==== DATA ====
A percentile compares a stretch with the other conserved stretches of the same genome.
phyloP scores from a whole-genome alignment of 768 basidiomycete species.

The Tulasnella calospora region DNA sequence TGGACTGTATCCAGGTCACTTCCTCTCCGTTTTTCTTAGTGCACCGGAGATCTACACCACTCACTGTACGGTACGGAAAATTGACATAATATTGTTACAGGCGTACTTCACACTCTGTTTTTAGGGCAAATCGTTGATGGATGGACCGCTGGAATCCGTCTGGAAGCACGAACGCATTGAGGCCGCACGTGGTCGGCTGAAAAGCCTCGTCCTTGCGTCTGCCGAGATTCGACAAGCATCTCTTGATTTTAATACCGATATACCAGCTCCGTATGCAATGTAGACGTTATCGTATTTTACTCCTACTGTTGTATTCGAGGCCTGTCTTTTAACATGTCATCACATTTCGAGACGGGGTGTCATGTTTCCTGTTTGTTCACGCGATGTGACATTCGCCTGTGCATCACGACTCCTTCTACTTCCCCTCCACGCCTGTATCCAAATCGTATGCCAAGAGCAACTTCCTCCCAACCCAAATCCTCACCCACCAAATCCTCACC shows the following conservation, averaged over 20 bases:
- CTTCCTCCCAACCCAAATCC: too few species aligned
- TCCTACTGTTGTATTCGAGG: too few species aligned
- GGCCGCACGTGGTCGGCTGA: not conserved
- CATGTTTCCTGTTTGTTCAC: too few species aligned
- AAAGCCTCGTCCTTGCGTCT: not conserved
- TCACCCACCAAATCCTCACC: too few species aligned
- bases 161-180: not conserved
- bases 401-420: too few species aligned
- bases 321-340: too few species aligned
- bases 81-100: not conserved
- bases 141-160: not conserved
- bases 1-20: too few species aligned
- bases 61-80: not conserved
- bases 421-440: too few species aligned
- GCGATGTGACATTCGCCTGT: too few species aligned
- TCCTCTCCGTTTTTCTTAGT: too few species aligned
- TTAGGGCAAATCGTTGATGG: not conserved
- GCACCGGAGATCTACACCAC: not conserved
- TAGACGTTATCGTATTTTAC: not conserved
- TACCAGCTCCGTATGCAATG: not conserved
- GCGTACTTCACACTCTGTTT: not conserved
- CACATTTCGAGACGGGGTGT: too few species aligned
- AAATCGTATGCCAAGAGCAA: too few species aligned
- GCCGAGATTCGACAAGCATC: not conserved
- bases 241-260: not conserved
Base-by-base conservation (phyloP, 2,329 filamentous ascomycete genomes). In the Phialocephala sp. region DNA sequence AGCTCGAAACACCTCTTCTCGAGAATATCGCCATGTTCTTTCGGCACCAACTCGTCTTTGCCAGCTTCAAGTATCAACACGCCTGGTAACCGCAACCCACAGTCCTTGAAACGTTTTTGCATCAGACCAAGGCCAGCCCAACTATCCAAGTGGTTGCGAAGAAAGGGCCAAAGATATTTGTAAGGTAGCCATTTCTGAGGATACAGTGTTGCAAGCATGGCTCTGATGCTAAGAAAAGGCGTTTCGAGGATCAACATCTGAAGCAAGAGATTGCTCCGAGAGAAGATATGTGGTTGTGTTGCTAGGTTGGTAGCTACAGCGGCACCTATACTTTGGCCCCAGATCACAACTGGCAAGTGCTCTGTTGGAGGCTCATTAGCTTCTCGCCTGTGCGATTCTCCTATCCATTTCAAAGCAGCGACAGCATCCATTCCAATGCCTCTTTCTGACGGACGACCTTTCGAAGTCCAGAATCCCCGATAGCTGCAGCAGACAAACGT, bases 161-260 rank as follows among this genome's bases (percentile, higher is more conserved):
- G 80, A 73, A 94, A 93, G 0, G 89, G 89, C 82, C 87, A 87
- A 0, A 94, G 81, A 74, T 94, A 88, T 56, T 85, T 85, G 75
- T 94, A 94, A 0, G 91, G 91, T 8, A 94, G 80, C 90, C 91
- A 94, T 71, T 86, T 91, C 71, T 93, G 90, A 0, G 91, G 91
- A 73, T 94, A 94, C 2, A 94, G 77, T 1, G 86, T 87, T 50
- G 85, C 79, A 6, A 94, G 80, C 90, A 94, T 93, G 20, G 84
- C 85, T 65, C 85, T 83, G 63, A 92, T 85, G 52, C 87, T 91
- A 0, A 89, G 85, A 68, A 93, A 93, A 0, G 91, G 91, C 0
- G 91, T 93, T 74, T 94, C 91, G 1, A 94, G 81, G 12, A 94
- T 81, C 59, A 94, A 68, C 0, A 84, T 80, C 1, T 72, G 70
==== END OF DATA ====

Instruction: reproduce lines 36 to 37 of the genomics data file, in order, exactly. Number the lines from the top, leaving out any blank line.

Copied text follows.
- C 85, T 65, C 85, T 83, G 63, A 92, T 85, G 52, C 87, T 91
- A 0, A 89, G 85, A 68, A 93, A 93, A 0, G 91, G 91, C 0